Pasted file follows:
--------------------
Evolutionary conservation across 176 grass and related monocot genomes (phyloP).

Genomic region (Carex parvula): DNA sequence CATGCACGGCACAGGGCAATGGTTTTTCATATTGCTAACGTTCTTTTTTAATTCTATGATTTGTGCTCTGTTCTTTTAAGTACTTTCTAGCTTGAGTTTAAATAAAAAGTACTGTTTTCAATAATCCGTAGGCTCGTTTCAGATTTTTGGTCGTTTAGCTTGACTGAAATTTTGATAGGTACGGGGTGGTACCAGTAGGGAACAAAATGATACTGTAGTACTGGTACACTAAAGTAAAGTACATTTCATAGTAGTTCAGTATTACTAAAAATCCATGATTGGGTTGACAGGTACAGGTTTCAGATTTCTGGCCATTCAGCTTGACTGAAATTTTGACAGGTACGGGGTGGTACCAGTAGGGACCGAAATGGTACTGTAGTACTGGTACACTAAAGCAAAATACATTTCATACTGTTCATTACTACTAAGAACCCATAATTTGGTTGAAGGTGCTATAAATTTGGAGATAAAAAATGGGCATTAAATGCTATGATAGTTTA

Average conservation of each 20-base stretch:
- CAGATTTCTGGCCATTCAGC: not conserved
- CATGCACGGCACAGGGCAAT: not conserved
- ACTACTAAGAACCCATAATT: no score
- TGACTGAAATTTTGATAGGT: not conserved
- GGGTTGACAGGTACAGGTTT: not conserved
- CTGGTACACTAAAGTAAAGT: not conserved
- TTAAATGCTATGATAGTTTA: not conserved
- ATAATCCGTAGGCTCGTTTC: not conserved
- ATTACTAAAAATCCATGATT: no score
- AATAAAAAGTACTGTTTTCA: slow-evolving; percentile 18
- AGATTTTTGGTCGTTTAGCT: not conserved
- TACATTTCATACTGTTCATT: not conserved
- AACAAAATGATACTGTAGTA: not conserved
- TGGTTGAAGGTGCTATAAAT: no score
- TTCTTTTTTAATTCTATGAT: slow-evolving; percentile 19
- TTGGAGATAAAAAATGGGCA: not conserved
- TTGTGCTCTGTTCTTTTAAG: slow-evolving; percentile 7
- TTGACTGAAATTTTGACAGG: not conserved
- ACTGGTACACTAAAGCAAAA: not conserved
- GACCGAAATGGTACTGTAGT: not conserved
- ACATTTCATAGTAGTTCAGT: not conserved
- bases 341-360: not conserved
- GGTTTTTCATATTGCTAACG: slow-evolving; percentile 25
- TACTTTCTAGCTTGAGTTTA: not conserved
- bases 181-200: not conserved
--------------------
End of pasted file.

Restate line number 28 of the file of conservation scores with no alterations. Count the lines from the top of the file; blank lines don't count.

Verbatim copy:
- bases 181-200: not conserved